The Greek pensions system, after decades of political exploitation, state interference and crony capitalism, is close to collapse. The system has been plagued by an unsustainable worker to pensioner ratio, endemic corruption along with major financial losses on investments in Greek banks and Government bonds. To sustain the unaffordable pension system, the Greek Government has plugged the gap with €216 billion of subsidies since 2000.
In the summer 2015, the “Troika” (comprising the European Commission, the European Central Bank and the International Monetary Fund) requested further reforms to Greek pensions in return for continuing its financial assistance via the bailout programme. The Greek Government has tabled a package of pension reforms, which is currently being scrutinised by European Ministers. It is probable that reforms to pensions will pass the Greek Parliament later this month, but the underlying deep-rooted problems will not be addressed. The reforms, although politically extremely painful, will do nothing to alleviate the Greek crisis.
The Economic Fundamentals of the Greek Pension Crisis
Greek unemployment stands at around 25 per cent and youth unemployment is at nearly 50 per cent. The huge increase in unemployment since the financial crisis has, in part, led to a crisis in the ratio between workers and pensioners. According to the Greek Statistical body ELSTAT, there are only 3.67m workers to 2.66m pensioners in Greece, leaving the country with a worker to pension ratio of just 1.38. For the purposes of comparison, the UK has a ratio of nearly double this at 2.75, with 31.3m workers and 11.4m pensioners.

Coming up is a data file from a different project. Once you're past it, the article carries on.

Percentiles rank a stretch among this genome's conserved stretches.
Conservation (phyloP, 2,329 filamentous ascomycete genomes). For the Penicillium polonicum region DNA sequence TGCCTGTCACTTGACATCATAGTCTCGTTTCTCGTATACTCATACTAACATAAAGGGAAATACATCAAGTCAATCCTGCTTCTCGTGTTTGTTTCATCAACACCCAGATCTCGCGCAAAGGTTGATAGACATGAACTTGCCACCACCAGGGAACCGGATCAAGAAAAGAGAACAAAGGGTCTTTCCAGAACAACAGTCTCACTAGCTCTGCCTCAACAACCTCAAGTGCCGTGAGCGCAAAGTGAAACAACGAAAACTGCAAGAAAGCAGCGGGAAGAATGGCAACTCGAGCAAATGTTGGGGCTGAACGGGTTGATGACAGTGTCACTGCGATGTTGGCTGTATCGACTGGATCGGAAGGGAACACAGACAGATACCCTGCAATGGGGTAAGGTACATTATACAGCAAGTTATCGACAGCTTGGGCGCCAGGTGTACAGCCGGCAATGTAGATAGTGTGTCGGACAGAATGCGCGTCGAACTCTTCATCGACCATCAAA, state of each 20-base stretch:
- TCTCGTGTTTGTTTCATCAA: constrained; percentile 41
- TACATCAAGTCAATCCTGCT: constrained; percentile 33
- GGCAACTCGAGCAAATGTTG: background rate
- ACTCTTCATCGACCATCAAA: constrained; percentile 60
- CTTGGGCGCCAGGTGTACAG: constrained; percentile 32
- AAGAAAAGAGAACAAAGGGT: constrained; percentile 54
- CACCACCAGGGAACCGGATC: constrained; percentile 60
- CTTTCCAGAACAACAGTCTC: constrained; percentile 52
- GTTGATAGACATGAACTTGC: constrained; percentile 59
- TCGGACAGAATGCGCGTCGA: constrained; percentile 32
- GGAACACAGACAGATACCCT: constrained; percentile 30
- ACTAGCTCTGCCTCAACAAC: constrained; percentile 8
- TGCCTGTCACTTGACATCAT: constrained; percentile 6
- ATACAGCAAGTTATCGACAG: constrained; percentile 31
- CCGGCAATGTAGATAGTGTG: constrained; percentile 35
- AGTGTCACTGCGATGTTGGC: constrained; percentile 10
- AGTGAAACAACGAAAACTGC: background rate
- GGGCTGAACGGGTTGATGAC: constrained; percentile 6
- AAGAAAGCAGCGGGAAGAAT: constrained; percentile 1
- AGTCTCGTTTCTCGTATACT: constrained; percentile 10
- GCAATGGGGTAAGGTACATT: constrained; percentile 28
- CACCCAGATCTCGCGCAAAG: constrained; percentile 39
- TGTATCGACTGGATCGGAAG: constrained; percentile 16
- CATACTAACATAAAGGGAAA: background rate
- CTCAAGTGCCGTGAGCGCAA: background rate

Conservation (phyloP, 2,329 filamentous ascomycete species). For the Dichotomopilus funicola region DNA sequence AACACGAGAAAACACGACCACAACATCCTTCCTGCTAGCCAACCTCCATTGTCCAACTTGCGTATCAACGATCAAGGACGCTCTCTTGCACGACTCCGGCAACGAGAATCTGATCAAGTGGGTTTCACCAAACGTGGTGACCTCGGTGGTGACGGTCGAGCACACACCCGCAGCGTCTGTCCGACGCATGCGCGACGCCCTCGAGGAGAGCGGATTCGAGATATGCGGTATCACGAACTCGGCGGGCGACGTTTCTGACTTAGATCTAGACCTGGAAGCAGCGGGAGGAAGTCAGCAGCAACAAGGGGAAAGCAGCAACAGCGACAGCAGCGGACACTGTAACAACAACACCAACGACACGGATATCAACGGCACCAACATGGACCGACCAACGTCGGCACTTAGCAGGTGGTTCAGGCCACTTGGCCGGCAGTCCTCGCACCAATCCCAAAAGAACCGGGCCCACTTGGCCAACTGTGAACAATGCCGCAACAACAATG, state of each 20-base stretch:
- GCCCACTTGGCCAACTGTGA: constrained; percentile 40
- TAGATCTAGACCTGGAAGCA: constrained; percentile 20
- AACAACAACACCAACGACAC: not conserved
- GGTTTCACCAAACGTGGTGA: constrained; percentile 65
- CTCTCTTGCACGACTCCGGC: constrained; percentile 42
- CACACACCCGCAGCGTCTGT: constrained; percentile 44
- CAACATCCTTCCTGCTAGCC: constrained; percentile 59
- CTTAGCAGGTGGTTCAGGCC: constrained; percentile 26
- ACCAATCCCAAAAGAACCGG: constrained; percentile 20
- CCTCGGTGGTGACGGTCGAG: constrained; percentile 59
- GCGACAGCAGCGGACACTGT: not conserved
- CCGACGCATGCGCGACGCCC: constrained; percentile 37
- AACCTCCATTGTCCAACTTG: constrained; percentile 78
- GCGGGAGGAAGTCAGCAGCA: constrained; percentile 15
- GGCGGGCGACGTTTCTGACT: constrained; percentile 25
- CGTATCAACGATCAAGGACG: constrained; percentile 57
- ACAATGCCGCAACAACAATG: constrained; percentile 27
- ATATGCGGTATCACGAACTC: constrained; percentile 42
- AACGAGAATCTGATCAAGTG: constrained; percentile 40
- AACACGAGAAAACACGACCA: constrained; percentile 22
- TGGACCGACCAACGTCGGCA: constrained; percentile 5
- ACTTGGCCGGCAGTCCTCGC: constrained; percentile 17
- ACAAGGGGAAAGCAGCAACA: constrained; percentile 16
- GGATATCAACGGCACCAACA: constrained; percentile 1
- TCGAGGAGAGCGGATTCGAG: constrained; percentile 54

Figure 1: Greek Pensioners and Pension Payouts
|Pension Category||Number of Pensioners||Monthly Payments (€mn)|
|Non-insured Overaged Farmers (OGA)||31,046||11,174|
|No Indicative Category||1,529||1,191|
Source: ELSTAT, data for July 2015
Domestic Greek data also provides an illuminating picture into a bloated system that is running out of control. Latest data show that the current Greek pension payments are about €2.4 billion a month, equivalent to €29 billion a year in a country with a GDP of approximately €216 billion in 2014 (see figure 1). It is also estimated that the Greek Government has subsidised the pensions system with €216 billion of funding since 2000, and over 417,000 people in Greece – amounting to over 15% of Greek pensioners – have access to three or more pensions (see Figure 1).
Figure 2: Pensioners by Number of Pensions
The Greek Pensions Paradox Paradoxes